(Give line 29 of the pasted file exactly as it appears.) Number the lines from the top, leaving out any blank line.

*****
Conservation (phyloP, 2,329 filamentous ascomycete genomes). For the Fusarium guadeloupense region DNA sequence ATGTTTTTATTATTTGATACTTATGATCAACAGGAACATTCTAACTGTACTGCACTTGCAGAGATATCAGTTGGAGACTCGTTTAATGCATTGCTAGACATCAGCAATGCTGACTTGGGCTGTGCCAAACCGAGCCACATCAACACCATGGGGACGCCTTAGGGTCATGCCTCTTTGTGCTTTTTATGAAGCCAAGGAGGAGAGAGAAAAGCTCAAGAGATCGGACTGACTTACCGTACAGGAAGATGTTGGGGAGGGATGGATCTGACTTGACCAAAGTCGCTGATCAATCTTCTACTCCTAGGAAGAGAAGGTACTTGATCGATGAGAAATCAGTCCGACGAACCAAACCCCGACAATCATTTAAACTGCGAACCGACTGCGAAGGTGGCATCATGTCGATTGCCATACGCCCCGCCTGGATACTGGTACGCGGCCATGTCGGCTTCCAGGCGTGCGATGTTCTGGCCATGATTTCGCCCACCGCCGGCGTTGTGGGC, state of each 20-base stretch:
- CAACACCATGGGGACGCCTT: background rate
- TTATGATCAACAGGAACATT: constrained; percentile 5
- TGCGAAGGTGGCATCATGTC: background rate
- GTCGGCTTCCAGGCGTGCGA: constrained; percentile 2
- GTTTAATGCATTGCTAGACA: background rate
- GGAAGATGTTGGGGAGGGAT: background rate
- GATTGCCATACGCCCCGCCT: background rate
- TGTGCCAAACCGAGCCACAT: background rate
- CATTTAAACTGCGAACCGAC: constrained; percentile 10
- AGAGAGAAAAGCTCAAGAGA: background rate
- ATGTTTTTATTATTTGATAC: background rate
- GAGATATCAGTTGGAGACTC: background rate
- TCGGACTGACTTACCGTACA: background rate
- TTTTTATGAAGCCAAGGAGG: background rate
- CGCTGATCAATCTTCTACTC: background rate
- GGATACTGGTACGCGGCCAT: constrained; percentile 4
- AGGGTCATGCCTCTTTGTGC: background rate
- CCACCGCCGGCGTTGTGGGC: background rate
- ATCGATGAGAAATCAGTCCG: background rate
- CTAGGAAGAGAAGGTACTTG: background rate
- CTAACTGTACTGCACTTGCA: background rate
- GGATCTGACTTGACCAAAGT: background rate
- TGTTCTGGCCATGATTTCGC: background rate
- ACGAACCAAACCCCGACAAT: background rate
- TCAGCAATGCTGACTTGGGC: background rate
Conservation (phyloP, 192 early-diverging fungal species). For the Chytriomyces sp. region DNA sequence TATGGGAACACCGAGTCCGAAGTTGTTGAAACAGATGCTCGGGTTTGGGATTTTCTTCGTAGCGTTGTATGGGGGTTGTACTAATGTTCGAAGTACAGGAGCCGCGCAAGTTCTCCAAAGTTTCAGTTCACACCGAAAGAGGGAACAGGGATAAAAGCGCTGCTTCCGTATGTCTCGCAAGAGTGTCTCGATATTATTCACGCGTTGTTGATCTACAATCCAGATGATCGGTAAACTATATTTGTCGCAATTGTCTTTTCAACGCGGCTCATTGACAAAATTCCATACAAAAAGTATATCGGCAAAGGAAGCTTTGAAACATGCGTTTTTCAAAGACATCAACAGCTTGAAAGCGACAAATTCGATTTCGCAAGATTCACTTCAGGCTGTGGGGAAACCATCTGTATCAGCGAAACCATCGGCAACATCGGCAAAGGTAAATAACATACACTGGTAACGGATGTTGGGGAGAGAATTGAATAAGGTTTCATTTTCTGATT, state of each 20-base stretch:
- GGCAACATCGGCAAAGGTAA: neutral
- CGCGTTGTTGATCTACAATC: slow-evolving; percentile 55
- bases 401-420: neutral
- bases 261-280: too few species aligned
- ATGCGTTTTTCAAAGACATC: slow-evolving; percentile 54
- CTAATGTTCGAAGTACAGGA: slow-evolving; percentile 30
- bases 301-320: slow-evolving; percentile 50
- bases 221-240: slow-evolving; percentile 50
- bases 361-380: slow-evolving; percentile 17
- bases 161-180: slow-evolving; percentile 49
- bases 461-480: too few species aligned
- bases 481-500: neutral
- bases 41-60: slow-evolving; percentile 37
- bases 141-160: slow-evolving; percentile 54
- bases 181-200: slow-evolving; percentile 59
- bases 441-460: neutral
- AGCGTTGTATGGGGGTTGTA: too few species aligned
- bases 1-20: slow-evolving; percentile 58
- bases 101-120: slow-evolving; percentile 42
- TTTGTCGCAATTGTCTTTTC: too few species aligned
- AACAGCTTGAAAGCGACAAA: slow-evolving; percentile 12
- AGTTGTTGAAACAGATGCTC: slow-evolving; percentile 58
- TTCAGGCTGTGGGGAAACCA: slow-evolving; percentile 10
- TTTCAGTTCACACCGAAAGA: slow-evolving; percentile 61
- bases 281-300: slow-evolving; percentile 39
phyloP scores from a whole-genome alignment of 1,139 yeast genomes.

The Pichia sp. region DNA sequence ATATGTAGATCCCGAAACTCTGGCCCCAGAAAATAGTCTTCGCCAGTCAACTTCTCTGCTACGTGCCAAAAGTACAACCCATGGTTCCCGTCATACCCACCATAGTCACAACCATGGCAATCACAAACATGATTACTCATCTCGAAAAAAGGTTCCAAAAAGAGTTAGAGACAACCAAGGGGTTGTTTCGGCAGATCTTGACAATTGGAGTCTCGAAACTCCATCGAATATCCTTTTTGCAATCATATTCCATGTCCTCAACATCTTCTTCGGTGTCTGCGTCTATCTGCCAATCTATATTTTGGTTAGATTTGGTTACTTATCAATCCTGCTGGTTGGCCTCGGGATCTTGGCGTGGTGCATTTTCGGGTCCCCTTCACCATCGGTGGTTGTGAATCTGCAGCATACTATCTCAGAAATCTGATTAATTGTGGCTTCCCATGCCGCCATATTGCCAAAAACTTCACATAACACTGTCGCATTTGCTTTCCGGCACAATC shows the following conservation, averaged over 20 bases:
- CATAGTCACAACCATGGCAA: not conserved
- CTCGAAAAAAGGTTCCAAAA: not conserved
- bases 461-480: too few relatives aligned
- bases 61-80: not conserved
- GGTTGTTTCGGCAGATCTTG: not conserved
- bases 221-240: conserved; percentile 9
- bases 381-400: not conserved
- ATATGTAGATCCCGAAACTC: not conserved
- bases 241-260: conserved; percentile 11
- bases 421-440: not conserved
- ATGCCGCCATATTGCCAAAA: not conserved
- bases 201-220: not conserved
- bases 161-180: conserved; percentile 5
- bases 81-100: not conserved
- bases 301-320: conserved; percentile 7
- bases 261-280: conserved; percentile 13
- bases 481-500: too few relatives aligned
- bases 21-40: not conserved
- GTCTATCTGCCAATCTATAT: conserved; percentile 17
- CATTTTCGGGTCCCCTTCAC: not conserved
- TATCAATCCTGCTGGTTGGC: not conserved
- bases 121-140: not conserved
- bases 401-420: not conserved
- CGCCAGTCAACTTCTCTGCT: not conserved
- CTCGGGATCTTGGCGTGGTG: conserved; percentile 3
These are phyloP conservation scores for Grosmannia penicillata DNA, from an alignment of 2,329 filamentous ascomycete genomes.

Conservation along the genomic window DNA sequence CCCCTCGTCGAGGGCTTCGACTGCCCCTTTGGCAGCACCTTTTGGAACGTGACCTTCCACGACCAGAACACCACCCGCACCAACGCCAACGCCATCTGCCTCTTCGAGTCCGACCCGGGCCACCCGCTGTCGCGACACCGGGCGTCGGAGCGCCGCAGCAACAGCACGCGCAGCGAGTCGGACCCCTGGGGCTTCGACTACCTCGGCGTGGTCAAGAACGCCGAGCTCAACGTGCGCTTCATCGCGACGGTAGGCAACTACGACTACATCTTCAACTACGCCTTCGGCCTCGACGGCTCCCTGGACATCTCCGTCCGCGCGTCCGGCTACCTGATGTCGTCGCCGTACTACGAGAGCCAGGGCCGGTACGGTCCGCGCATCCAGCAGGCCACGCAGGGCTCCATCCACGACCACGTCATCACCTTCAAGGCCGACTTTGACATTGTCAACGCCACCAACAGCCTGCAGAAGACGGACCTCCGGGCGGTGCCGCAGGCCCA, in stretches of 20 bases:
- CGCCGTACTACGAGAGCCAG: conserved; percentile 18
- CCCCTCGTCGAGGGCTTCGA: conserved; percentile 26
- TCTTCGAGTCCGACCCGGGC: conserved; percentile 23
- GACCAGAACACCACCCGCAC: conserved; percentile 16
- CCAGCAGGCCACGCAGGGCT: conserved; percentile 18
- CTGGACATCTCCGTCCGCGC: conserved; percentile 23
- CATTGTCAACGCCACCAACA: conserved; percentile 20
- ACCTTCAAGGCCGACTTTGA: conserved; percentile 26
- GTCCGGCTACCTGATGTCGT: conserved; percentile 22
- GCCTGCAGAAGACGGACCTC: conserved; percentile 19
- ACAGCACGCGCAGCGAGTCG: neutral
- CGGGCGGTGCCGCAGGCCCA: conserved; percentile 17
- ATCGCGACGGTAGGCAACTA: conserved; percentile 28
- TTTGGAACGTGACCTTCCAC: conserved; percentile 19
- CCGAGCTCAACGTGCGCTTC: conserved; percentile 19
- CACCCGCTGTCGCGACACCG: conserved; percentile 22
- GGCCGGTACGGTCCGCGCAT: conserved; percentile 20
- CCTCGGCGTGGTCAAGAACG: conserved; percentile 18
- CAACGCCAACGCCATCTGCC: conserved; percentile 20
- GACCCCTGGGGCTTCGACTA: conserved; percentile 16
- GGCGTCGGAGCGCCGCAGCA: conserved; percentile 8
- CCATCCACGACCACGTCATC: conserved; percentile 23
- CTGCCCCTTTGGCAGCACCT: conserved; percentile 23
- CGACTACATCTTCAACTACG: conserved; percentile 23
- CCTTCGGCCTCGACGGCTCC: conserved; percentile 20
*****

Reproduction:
- CGCGTTGTTGATCTACAATC: slow-evolving; percentile 55